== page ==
Amy Dugmore brings you this week’s social media marketing news, including Buyable Pins, Facebook Likes and the impact of this week’s ‘leap second’ on social media networks.
Pinterest has officially launched Buyable Pins. The rollout of the new feature began on Tuesday, June 30, 2015, with Macy’s, Neiman Marcus and Nordstrom among the first brands to trial it. Over the next few weeks, Pinterest says that we will see 30 million Buyable Pins added to the platform.
In order to be buyable, pins must be set up as Rich Pins. Once this is done, users will be able to click on the blue “Buy” button and to purchase directly via Apple Pay or with a credit card.
Browsers can visit the ‘Shop our picks’ category to find a selection of hand-picked products on Pinterest, while the latest buyable pins are available under the ‘shop’ tab.
For now, Buyable Pins are viewable only on iPhones and iPads, and only in the US. If the initial rollout is successful, we can expect rollout to other operating systems and regions.
Google+ brand posts will no longer appear in Knowledge Graph Cards. The move sees the Google-owned network being treated like other social media networks, rather than being singled out as a Google platform.
Search Engine Land reports that “According to a Google spokesperson the Google+ posts were removed from Knowledge Graph cards in search results in order to provide more consistency.”
The aim has been to format Google+ in a similar way to other social networks, and the Google+ posts will be publicly crawlable, just like tweets.
Google+ posts will still appear in search results.
Facebook has tweaked its News Feed algorithm to take into account user interactions with video content.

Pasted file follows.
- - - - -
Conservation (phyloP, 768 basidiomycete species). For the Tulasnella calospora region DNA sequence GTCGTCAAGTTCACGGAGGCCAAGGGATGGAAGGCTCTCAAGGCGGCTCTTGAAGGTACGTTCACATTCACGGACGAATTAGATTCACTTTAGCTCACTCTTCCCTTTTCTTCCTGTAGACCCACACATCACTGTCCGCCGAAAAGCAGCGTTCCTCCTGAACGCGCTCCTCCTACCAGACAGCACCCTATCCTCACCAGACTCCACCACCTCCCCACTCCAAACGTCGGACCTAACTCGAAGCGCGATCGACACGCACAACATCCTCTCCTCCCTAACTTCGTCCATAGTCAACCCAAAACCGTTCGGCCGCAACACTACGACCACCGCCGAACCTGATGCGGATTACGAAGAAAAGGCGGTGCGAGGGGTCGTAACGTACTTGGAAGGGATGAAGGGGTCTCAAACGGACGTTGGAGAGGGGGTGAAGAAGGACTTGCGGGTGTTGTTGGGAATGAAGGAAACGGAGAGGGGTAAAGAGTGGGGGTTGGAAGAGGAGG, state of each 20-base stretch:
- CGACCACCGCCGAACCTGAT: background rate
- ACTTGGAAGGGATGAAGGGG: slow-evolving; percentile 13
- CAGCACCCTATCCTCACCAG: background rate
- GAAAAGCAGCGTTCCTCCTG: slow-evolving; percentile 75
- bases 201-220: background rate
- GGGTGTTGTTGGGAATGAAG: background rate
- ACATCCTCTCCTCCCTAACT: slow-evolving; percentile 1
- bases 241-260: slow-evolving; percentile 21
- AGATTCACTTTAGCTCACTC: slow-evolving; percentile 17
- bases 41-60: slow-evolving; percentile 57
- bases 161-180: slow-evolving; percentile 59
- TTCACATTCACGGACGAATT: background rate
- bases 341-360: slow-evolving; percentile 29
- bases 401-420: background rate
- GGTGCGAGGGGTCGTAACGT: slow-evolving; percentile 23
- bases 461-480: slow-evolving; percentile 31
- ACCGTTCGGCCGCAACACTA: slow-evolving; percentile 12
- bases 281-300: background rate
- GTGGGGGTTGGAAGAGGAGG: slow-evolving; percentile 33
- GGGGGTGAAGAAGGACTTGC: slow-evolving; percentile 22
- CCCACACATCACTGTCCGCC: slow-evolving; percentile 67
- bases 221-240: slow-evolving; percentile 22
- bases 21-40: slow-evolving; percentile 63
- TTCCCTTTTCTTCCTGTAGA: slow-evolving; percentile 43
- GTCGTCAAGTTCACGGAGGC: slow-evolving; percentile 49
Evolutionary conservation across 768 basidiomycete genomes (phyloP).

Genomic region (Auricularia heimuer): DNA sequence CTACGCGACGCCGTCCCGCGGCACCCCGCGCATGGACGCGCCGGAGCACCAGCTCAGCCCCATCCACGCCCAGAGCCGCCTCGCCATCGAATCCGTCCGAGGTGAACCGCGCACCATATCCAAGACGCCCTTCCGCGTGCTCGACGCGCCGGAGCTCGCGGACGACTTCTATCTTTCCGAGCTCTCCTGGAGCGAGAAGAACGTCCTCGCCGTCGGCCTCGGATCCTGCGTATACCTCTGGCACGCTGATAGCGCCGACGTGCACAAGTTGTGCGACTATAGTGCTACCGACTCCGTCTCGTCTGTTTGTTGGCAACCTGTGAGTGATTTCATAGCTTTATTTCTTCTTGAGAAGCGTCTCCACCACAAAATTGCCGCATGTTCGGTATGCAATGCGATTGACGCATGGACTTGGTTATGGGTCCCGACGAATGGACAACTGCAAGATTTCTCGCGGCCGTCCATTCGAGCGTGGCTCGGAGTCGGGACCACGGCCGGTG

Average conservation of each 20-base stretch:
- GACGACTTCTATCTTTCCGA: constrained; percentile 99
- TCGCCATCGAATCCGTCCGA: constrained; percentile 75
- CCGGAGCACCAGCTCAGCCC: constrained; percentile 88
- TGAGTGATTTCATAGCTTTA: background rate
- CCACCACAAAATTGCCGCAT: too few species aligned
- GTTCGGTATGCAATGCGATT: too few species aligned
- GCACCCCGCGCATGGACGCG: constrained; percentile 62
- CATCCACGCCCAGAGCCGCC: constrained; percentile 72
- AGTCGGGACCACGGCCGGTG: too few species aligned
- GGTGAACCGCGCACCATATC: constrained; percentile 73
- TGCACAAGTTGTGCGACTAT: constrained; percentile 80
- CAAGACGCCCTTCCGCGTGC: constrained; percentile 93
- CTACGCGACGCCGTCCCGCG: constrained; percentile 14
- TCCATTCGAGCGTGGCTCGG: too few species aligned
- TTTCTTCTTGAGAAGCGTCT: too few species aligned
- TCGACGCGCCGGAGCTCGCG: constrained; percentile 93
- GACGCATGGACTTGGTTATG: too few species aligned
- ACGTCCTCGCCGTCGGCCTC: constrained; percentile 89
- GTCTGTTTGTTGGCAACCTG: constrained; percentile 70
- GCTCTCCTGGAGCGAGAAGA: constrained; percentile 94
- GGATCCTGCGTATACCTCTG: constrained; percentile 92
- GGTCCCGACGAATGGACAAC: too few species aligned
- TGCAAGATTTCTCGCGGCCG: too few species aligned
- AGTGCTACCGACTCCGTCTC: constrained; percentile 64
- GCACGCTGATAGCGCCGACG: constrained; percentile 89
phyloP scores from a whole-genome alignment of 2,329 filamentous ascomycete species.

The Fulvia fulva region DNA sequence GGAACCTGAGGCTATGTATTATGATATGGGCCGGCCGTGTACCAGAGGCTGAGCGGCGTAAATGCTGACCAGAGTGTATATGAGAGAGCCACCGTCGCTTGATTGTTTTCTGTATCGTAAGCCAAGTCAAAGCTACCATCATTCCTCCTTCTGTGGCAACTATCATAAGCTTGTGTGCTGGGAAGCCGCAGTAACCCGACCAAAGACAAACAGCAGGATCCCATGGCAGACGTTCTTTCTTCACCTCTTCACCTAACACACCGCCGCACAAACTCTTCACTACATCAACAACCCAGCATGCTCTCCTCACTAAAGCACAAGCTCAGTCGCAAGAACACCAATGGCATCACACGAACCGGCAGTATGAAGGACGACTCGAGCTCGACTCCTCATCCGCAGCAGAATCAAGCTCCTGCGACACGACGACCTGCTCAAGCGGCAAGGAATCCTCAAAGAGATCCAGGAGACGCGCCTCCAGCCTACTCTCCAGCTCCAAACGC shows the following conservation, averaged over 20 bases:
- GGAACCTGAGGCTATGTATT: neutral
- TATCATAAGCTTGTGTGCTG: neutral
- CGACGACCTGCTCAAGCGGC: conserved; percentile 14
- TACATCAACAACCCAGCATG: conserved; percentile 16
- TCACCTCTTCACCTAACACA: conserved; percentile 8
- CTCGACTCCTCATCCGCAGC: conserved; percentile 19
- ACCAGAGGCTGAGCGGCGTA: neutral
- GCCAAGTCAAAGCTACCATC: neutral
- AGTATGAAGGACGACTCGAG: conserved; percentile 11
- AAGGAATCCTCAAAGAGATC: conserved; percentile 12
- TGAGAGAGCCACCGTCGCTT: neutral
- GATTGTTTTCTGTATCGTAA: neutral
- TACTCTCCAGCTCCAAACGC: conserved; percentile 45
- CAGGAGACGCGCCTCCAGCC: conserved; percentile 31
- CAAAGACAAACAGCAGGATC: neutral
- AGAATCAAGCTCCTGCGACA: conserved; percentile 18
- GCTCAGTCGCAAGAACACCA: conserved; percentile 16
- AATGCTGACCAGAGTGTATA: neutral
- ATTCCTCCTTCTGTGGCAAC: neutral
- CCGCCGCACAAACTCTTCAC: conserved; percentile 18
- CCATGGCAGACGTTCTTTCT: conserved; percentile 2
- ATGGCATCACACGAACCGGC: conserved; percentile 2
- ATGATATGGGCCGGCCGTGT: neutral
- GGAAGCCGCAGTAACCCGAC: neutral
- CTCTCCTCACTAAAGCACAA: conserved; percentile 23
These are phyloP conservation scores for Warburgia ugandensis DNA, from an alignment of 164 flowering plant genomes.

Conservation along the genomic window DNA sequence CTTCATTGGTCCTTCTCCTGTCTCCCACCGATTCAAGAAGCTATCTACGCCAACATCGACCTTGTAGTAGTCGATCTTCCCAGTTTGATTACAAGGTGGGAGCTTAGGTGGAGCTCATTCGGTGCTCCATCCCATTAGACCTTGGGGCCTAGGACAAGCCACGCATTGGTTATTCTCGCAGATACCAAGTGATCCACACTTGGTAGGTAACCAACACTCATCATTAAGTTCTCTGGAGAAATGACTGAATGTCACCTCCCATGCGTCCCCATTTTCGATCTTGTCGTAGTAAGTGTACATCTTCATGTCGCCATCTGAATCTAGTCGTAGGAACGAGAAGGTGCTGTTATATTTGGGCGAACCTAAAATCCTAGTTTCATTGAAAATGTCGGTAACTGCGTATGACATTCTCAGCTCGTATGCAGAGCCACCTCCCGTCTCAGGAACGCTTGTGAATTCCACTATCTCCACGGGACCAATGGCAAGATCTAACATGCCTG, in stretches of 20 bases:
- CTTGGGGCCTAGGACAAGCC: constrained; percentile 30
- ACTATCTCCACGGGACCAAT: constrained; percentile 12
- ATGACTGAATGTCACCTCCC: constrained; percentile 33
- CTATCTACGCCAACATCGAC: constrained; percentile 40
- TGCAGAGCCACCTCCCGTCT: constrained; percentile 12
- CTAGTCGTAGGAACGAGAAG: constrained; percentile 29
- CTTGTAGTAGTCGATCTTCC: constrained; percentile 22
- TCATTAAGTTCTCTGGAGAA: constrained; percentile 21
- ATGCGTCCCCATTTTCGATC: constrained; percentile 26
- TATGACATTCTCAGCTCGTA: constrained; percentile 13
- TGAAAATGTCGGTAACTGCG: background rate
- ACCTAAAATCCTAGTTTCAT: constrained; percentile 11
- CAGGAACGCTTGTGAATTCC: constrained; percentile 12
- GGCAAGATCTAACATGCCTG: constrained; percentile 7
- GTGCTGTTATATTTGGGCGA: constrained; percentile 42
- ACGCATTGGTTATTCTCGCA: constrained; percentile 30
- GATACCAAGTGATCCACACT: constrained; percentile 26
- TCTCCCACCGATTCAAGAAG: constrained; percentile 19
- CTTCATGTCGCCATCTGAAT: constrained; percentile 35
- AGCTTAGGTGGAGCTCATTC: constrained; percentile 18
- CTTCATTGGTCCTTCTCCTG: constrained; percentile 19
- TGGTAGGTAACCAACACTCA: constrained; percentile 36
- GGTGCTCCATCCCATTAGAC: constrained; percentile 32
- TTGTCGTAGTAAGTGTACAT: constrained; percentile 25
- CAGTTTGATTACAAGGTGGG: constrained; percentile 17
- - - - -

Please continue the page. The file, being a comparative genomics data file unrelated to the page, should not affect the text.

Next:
According to a news article by Facebook engineers Meihong Wang and Yue Zhuo:
We have learned that certain actions people take on a video, such as choosing to turn on sound or making the video full screen, are good signs they wanted to see that video, even if they didn’t want to like it.
This means that users will now see similar videos to those they have interacted with appearing higher up their News Feed.
Earlier, Facebook announced it was also taking into account the amount of time people spend on a particular story or video, in order to calculate its value to users.
The social network has been making a number of changes to the News Feed algorithm to improve the way that it evaluates content, looking beyond Likes, Shares and Comments.
Most of you won’t have noticed the leap second gained on 30th June – unless you were using Twitter or Instagram at the time. The extra second – which caused clocks to show 23:59:60 – has played havoc with many websites. Twitter had issues calculating when tweets were sent, with some appearing to be posted several hours later than they actually were.
Pinterest was also affected by the extra second, while Hootsuite may have been affected too. Here at ClickThrough, we noticed our own LinkedIn posts showing as dated January 17, 1970 within the Hootsuite interface - but don’t worry, they’re appearing on LinkedIn correctly!
Eagle-eyed Twitter users will have noticed Leap Second trending on June 30, 2015. #LeapSecond earned 19,500 unique tweets and 24,500 retweets in just 24 hours.
A new study has found that Facebook Organic Likes grew by 0.2% in May. Meanwhile, the average reach per post was found to be 8.34% of Page Likes.
According to the latest research from Locowise, which surveyed 5,000 Facebook pages, 43.36% of Facebook pages advertised on the social network in May, with an average engagement per post of 6.61%
In terms of content visibility, videos were mostly likely to be seen by Fans, followed by links, photos and finally status updates. However, photos were most likely to drive engagement from Fans, followed by video content and then links.
Read last week’s social media news roundup: Facebook Vs YouTube
Want to publish content that gets you the leads and traffic you need? Download our free Editorial Calendar white paper today to learn from the experts.